Thought Leadership

Integrating industrial custom 3D printing

By Nick Finberg

With enough time, money and ingenuity pretty much anything can with the handfuls of manufacturing process humans have developed over our time here. It is not the most effective way to create a product, but it can be done with sheer willpower. Instead the variety of manufacturing methods has evolved to do specific tasks very efficiently. Injection molding can create thousand of identical parts in a minute, metal stamping machines can form perfect doors panel for years and CNC machining can create the most precise metal parts for ultra-high performance applications, but the growth of fast and custom manufacturing has forced many to reevaluate the possibilities. Additive manufacturing and 3D printing deliver many of the benefits product developers are searching for, but the changes to production also come with changes to the entire enterprise. Two very important changes are simulation and traceability, but they should be implemented with informed intent.

Simulated customization

AM provides the greatest benefit to those looking for low volume and high customization in manufacturing work. That can stem from rapid prototyping, one of the first reason for the adoption of the technology, but it is increasingly adopted to manufacture personalized products for customers. It is much faster and cheaper to print a component than to create molding for an individual part, but it is a doubled edged sword because each iteration must be qualified for the manufacturing process. The technology is less mature than other forms of manufacturing and there are few who understand the intricacies of the process as with other methods like casting or forging. And if an individual does have this deep knowledge it is likely very narrow in focus – changing the material, the printer or even the printer’s software can have drastic effects on the quality of the product. This is where simulation plays a huge role in 3D printing.

Simulation tools fill in the knowledge gaps of users to create the right product the first time, through optimizations of the tooling path to minimize overheating the metal or orienting the part in the print tray to prevent deformation. But it is also important to remember that simulation still has a cost and as users begin to understand the intricacies of the process it can be beneficial to reduce the number of simulations being run. It can almost be thought of as guardrails, they’re great in difficult road conditions to prevent the worst but are only in extra cost on easy sections. There are many ways to optimize the use of simulation in your manufacturing process and Ashley Eckhoff makes a few great points in his article in Metal AM magazine. One example is to simulate a representative sample of custom parts, such that simulation is only required for edge cases.

Tracking every part

Custom printing also impacts how components are tracking through manufacturing. Large batch printing is comparatively minimal, you know when a group of parts was made and what the manufacturing parameters were. For custom AM, every individual part needs to be traceable. A custom golf club for example, is designed for a specific user getting the part to the wrong individual could not only hurt their play but company reputation if the customer assumes the technology is ineffective. For more critical components for aerospace applications, the process itself needs to be traceable on top of the product. It would be important to know if a specific printer is creating parts with a higher than normal porosity.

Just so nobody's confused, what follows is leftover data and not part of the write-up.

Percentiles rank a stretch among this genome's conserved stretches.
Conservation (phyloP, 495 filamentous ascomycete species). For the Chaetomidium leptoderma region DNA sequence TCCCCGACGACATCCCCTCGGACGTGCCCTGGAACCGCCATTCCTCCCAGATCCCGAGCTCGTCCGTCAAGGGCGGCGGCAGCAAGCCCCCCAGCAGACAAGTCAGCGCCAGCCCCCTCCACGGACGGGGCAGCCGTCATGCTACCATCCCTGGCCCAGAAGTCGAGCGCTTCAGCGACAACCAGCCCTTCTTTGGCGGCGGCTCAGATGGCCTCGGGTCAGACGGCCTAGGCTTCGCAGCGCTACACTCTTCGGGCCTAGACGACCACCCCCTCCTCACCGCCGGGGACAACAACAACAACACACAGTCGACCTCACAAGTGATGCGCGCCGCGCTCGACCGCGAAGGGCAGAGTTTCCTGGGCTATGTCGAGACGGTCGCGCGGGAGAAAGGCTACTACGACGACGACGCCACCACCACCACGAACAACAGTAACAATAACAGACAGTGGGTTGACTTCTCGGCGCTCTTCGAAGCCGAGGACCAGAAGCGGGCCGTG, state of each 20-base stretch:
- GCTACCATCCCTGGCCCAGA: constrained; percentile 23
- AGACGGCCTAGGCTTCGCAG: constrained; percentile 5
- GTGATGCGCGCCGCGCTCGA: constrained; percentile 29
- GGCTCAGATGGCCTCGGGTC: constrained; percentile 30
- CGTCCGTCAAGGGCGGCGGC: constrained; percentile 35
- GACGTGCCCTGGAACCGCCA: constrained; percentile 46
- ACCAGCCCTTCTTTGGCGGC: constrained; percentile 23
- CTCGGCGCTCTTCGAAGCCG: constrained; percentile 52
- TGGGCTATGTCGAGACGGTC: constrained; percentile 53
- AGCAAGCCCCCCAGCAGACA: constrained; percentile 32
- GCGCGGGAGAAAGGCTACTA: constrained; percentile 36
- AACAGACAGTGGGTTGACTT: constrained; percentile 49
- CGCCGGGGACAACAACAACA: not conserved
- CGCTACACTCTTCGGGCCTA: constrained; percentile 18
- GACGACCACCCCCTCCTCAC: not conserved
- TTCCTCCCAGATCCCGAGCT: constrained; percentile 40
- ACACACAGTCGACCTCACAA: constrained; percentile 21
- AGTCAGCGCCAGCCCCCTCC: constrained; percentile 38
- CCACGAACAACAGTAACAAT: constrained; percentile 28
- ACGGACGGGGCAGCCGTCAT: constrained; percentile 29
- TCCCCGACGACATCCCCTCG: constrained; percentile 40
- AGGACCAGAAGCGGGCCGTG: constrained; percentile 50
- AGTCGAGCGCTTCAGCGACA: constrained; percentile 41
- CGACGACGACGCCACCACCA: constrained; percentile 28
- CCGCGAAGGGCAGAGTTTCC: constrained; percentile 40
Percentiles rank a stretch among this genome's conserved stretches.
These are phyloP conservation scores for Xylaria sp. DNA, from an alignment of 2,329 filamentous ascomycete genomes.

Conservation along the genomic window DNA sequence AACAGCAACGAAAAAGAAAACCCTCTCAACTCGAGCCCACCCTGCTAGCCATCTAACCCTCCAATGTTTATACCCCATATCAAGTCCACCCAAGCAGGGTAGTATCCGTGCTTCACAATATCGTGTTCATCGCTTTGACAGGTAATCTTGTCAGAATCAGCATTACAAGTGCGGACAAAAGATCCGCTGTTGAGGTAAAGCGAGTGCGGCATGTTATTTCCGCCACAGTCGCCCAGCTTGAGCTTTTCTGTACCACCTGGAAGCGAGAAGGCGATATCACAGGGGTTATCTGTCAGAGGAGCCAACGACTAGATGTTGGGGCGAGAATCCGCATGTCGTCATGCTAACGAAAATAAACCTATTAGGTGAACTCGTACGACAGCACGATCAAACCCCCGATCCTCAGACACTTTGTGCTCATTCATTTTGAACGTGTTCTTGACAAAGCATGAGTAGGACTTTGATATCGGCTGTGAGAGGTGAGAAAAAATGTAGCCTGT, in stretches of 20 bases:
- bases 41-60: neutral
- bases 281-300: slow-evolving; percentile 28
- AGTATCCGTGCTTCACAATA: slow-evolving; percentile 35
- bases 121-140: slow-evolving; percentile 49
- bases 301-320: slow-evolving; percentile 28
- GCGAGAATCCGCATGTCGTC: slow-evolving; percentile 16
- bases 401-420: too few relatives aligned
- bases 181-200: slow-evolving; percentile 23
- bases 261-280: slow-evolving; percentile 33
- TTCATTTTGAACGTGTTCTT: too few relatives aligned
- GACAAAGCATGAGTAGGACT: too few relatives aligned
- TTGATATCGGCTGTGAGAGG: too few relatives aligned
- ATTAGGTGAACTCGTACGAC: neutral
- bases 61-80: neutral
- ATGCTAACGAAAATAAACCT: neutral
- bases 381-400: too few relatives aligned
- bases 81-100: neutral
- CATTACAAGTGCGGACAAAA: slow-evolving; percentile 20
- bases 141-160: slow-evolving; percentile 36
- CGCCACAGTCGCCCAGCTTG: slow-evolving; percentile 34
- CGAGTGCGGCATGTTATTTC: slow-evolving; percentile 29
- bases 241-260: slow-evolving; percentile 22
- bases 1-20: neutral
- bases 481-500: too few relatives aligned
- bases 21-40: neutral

Just as with simulation there are a variety of paths to applying traceability to 3D printing operations – serialization is one of the more traditional while sinter boxes are specialized for the additive manufacturing process. If you’ve ever constructed a plastic model, from the breakaway “sheets” you have dealt with a precursor to the sinter box. One of the main purposes of the technique is to print related parts such that they can be dealt with as a lot. This can be similar parts that need to undergo the same post-processing or grouping the parts that connect so they serialization isn’t necessarily required for the individual parts.

Selecting your perfect solution

There are a variety of process possibilities stemming from just two points in additive manufacturing, but it should not be a fear. There are software solutions to help guide the decision process, whether in early stages of development deciding how to print the parts to manufacturing planning of specific variables to use in the process and with a digital enterprise the decisions could even be made based on cost models. For a more in-depth understanding of not just the possibilities in simulation and traceability, but how they are being implemented for custom printing Forging a process for mass customization via metal Additive Manufacturing is a great start. And if you are looking for more resources on AM, our website has topics across the supply chain.

Siemens Digital Industries Software is driving transformation to enable a digital enterprise where engineering, manufacturing and electronics design meet tomorrow. Xcelerator, the comprehensive and integrated portfolio of software and services from Siemens Digital Industries Software, helps companies of all sizes create and leverage a comprehensive digital twin that provides organizations with new insights, opportunities and levels of automation to drive innovation.

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This article first appeared on the Siemens Digital Industries Software blog at